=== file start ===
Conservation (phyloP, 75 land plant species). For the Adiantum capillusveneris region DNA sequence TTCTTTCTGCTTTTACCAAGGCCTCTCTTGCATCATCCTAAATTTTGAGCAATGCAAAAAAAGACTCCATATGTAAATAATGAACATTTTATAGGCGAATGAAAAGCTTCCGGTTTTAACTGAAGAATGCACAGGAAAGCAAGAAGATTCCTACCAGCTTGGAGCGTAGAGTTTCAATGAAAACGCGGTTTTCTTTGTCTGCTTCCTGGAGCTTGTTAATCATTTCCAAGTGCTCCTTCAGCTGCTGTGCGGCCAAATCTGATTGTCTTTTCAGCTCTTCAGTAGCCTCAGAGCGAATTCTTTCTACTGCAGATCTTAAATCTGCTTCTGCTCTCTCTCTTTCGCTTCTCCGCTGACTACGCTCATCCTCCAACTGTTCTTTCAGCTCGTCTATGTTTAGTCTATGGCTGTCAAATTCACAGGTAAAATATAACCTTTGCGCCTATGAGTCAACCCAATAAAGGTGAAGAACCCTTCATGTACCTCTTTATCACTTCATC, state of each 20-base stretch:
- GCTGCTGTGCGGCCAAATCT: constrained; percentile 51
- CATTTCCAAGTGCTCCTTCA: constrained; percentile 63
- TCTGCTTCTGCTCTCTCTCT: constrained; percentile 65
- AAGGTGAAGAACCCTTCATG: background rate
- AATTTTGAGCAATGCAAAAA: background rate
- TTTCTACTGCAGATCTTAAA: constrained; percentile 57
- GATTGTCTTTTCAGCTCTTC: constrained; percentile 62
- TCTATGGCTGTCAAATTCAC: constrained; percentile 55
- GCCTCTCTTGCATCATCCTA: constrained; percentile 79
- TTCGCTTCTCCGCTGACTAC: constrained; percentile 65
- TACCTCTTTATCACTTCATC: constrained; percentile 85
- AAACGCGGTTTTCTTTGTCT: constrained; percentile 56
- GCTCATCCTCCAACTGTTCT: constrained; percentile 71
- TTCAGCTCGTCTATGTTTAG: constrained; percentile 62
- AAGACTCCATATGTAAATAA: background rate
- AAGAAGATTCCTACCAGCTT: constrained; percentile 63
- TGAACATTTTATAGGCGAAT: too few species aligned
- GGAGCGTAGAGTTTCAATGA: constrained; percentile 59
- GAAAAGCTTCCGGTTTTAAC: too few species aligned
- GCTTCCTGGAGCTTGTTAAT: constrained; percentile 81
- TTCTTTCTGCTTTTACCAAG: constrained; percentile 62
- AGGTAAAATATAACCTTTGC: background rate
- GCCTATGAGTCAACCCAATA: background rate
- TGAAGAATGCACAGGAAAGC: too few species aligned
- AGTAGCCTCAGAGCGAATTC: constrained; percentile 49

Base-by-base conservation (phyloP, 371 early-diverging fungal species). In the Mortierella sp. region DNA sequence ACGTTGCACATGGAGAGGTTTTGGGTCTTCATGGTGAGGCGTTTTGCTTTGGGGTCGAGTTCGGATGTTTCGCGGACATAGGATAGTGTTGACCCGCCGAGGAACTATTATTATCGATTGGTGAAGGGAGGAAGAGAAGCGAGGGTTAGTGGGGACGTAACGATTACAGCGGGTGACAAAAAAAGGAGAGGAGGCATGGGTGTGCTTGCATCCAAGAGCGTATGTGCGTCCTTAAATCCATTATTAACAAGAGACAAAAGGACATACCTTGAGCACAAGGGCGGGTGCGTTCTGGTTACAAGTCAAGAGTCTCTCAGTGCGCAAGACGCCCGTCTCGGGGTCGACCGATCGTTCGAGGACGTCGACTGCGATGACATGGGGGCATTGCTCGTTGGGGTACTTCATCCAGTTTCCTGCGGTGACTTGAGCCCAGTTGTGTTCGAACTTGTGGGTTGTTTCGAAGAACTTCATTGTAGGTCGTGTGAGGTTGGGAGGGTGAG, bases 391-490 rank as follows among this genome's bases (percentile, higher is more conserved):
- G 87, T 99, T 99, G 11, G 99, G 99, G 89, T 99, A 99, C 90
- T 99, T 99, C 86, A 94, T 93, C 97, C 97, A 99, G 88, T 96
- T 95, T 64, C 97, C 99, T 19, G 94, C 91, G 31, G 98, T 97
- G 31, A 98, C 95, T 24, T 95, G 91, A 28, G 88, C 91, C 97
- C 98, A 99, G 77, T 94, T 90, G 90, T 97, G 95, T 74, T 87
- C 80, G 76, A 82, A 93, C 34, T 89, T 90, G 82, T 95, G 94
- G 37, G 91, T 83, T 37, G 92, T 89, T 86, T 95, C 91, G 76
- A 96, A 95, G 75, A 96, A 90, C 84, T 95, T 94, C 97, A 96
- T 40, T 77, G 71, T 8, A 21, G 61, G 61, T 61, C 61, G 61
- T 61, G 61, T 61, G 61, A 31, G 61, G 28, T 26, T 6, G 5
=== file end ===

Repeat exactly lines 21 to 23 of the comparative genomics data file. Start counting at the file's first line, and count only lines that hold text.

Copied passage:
- GCTTCCTGGAGCTTGTTAAT: constrained; percentile 81
- TTCTTTCTGCTTTTACCAAG: constrained; percentile 62
- AGGTAAAATATAACCTTTGC: background rate